Ben also vetted Wolf’’s dialogue: “He has an ear for authenticity, insisting, ‘Mom, guys curse more,’” says Ressler. The collaboration works — Wolf takes on some hot-button issues without sounding condescending. Gulf Wars, past and present, also feature in the father-son relationship. Ressler says she and the Valley Players have discussed the possibility of staging a reading of Return to West Raven. For now, she’s completing new plays and shuttling back and forth between Vermont and New York City, where she teaches writing at CUNY and other schools. Meanwhile, she writes, her husband is contributing outdoor art to Franconia Park in Minnesota, “where he plans to sculpt a 15-foot arch of fish in August.” How long till their three kids start publishing? Send a LETTER TO THE EDITOR

Thank you, Valley Players... thank you, Margot. And good luck to all in your artistic

Thursday, July 05, 2007

Summer Celebrations: VT and NY

Mother's Day, Father's Day who needs them?

Sears, certainly, great for lawn mower and Lazy Boy sales. At Macy's on the Saturday before M-Day the line ran past cosmetics into men's wear and nearly out the door onto Fulton Street during the 50% off most jewelry sale. Hallmark always makes out for the poetically impaired, and statistically restaurants do best on M-Day while sales of grills and charcoal peak on Dad's day.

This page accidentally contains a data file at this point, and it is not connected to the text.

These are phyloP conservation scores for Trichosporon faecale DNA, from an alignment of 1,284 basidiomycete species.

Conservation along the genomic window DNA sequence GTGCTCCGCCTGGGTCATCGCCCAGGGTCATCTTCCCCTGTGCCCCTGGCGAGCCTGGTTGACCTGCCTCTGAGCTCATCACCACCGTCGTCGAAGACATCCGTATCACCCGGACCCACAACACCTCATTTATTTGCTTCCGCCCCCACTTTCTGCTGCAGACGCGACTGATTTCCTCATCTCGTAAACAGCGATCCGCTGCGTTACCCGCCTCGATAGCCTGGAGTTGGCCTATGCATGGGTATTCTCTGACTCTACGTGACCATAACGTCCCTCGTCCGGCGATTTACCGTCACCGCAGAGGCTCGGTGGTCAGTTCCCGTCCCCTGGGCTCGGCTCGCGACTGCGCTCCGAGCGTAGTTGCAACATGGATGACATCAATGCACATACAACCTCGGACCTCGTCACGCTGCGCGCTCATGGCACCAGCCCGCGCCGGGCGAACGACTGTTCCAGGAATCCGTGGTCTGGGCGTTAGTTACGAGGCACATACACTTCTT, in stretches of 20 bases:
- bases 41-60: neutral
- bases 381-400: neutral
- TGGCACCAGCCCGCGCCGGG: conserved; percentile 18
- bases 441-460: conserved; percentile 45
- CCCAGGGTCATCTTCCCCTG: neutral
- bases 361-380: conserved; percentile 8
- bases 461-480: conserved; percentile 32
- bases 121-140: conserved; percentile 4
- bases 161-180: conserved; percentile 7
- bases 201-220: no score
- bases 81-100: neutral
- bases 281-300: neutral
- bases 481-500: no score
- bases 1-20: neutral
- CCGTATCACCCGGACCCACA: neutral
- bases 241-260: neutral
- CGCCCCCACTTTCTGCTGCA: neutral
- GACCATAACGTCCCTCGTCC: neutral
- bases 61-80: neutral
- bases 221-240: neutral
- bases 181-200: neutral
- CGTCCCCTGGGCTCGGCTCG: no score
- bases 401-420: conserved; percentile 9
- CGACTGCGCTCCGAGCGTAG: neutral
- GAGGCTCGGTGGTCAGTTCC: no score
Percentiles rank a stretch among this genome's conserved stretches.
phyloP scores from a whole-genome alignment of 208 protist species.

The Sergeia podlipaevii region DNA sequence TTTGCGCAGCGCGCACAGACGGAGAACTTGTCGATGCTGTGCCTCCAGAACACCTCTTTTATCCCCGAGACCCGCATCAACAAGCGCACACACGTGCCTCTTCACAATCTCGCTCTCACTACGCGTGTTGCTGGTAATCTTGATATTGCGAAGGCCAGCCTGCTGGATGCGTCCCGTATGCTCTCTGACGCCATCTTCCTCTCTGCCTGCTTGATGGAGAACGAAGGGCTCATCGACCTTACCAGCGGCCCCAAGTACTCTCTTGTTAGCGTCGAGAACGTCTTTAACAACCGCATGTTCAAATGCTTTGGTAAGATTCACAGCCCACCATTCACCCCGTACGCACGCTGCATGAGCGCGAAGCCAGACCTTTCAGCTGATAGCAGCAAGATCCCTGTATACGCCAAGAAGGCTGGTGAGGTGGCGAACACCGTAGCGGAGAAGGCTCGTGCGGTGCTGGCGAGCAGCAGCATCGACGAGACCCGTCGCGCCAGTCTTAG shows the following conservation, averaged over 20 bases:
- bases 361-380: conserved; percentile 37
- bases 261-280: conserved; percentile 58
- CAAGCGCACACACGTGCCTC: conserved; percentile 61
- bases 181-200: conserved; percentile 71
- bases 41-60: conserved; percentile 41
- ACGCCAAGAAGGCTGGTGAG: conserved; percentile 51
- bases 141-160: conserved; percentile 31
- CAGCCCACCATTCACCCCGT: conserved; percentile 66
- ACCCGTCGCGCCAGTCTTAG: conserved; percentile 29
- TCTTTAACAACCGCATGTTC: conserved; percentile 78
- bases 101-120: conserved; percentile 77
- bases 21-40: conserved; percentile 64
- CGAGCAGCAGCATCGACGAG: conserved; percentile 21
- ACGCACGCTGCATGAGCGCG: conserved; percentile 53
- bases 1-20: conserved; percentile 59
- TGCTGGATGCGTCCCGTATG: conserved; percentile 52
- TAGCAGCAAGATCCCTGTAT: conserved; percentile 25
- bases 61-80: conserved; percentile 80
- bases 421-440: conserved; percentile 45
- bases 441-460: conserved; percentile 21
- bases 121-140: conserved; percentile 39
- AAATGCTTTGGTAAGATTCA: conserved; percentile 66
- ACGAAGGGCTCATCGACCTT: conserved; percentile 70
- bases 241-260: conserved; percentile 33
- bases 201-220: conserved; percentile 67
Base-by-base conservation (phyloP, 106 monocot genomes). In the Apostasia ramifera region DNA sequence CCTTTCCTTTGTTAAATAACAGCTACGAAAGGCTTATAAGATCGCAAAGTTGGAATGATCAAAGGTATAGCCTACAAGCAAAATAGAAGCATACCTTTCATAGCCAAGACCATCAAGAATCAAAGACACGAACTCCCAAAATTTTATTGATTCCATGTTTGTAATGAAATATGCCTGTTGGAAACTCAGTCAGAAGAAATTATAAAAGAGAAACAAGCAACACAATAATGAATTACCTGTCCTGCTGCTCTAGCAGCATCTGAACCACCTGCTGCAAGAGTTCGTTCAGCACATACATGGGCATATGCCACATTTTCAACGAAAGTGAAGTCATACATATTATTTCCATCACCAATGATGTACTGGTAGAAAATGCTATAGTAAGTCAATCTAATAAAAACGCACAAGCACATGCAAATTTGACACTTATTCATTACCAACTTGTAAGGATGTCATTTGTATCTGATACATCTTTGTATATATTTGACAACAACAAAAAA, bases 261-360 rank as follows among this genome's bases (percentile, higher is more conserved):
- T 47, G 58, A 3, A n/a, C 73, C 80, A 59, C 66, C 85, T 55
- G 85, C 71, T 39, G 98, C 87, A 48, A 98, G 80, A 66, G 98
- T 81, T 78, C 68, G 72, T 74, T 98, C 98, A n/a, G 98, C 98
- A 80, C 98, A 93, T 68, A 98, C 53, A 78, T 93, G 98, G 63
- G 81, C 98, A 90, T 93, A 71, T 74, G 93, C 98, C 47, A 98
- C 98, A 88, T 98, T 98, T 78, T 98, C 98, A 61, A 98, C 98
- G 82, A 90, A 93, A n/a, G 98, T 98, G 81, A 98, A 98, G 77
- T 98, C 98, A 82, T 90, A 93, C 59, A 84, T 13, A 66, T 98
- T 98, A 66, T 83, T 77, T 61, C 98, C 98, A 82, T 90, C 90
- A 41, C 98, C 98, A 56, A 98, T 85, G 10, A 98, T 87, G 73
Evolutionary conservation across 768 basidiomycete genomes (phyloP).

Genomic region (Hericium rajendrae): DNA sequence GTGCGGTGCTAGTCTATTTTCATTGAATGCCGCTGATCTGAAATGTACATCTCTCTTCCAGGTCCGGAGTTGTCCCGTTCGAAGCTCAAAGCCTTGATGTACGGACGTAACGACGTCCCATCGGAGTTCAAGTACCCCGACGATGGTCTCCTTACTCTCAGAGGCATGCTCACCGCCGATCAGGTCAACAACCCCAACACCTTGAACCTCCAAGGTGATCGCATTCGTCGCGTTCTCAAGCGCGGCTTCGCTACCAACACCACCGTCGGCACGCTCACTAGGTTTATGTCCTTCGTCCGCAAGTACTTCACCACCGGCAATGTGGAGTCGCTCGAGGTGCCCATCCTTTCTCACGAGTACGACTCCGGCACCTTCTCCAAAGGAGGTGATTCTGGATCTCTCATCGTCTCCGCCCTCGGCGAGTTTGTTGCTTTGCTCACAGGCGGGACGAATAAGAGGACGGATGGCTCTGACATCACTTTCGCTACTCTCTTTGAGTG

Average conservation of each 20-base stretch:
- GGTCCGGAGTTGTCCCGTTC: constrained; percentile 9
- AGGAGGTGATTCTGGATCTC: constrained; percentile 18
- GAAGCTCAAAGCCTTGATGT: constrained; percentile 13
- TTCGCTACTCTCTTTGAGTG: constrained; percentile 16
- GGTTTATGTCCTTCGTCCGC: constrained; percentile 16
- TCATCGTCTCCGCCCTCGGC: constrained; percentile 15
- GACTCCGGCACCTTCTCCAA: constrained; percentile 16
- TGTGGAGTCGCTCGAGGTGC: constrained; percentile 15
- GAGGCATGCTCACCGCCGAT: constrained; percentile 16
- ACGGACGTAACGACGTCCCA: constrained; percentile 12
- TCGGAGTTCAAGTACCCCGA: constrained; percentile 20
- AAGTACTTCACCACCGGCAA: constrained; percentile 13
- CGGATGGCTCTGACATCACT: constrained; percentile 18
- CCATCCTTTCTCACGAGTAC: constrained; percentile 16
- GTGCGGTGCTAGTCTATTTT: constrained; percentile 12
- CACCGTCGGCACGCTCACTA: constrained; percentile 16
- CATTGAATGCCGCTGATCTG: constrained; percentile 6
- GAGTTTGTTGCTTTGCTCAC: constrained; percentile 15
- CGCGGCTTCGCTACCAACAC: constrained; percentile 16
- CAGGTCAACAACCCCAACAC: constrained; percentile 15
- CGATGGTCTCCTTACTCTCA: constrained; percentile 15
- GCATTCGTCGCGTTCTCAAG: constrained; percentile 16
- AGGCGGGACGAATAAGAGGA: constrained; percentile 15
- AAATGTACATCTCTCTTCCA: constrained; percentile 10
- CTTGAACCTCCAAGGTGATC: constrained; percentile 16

Like I said, who needs them?

But this year, without planning it, I found myself seated at a picnic table-- well, a plank of wood balanced across two saw horses, surrounded by the wives and children of 3 of the best fathers I know: my husband sculptor Rob, devoted to our 3 kids who with him share a liking for smoked meats, crude humor and silly voices-- and a sometimes hard to deal with independence of mind. Tom Merwin: fireman, painter, also a lover of smoked meats, who has raised his son Matt to love and respect nature and art, a twofold vision both share, Tom in painting, Matt in film making. And Mike Brown: musician/ teacher who has not only passed on his musical genes to his son, drummer Dave Brown, but also drummed into him the importance of discipline in practice and hardcore commitment to the craft.

It hit me as I balanced a chocolate sheet cake leftover from one guest's graduation and a trifle
jiggling in a bowl by my British coloured sister-in law and a cake by Chris Brown. (I don't bake and am blessed by friends and family who do.) I was crossing through Rob's studio where the door opened onto the gravely yard where the lifting cloud of rib-smoke refracted the evening light that glinted off my brother Tom's silver buzz cut and the gleam of all those faces, shiney with the grease of many ribs and lamb chops.